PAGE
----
Analysis of L1-chimeric transcripts derived from bidirectional promoter of human-specific L1
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LINE-1s (L1s) have contributed to gene structure variation and they can affect the expression of nearby genes in the human genome. Here, we collected 35 human-specific L1s that may play a role as alternative promoters. In addition, we identified 54 L1-chimeric transcripts generated from these L1s using bioinformatics’ tools and carried out reverse transcription-PCR to analyze their expressional pattern in 20 human normal tissues and 9 human cancer tissues. Consequently, 30 L1-chimeric transcripts were experimentally confirmed. Most L1-chimeric transcripts were broadly expressed. Interestingly, we found that EST CD709363 derived from C14orf37 gene was expressed in trachea only among normal tissues, but it was expressed in several cancer tissues including brain, lung, skin, and esophagus. We also newly identified three alternative transcripts, which were not in the UCSC genome database. One alternative transcript was derived from RABGAP1L gene and the other two transcripts were from CAMK4 gene. In addition, we analyzed putative transcription binding sites within the four L1s located in the promoter region. These had several transcription factor binding sites related to promoters. Our results show that human-specific L1s could contribute to human transcriptome diversity and transcriptional gene expression in different types of human tissues.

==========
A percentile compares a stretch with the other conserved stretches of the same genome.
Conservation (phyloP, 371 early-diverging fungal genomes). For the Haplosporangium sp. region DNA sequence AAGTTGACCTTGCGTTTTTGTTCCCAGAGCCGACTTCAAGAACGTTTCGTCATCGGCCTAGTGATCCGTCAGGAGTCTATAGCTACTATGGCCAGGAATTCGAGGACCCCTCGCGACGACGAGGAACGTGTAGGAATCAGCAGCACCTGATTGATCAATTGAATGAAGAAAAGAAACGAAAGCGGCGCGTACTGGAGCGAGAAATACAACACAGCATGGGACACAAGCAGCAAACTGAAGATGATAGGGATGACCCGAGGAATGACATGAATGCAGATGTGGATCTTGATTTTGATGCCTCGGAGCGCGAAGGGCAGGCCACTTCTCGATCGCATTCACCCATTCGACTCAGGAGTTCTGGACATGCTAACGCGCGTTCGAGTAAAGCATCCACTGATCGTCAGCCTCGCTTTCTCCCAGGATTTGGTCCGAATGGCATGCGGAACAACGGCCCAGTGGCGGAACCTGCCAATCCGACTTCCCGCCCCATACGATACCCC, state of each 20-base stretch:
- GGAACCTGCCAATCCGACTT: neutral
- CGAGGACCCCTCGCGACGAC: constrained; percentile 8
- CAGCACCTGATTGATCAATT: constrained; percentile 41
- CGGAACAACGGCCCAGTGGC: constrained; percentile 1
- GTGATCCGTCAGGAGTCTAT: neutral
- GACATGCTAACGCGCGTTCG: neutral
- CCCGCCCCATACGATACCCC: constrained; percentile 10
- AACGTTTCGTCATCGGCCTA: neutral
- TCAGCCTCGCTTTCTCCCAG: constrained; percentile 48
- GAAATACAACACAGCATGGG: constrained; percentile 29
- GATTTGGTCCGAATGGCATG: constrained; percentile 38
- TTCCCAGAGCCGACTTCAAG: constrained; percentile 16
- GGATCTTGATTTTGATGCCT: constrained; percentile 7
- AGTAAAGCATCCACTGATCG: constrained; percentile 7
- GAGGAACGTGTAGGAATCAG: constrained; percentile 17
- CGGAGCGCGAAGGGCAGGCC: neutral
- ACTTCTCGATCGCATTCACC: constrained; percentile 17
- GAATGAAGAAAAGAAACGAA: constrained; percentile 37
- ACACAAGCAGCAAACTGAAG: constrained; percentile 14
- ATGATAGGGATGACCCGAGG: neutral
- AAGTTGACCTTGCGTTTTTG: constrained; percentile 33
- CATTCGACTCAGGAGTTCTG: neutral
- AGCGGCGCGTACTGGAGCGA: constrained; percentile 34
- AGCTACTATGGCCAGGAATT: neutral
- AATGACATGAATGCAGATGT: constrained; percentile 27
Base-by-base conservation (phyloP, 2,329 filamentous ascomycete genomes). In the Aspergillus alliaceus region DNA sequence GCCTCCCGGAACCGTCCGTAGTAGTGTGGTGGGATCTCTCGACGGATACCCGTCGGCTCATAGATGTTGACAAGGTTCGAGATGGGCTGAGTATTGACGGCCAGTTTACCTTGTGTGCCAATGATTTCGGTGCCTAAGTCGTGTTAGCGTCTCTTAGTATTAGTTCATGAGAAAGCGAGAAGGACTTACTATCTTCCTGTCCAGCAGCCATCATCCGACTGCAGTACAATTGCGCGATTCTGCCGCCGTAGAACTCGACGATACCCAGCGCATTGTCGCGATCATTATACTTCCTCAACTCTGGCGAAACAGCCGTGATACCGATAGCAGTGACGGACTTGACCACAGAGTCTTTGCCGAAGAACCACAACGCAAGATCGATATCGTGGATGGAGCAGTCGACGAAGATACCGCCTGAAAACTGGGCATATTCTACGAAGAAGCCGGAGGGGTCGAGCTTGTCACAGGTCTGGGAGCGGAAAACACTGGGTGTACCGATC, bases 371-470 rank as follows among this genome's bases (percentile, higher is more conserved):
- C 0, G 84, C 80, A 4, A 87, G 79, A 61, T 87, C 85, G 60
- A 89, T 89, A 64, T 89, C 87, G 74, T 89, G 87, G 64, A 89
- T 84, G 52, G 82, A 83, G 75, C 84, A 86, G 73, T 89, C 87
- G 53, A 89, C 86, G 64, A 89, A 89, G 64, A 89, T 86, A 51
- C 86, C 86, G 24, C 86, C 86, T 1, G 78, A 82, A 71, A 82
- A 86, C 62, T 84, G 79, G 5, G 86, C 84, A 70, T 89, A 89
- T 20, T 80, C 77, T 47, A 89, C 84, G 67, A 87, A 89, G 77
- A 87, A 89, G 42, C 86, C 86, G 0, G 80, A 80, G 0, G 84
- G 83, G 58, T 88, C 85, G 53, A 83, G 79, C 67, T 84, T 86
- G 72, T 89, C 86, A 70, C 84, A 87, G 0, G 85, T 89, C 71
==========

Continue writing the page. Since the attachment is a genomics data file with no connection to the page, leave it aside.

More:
KeywordsAlternative splicing Human-specific LINE-1 (L1) L1-chimeric transcript Promoter
The biospecimens and data used for this study were provided by the Seoul National University Hospital Human Biobank, Asan Bio-resource Center, Keimyung Human Bio-Resource Bank (KHBB), the Biobank of Chonnam National University Hwasun Hospital, and Pusan National University Hospital, members of the National Biobank of Korea (2014-9(78)), which is supported by the Ministry of Health and Welfare. All samples derived from the National Biobank of Korea were obtained with informed consent under institutional review board-approved protocols.
Compliance with ethical standards
Conflict of interest
The authors declare that there is no conflict of interests exists in this paper.
Written informed consent was approved by the Institutional Review Board of the National Biobank of Korea. The experimental procedures followed the standard regulation of the Review Board.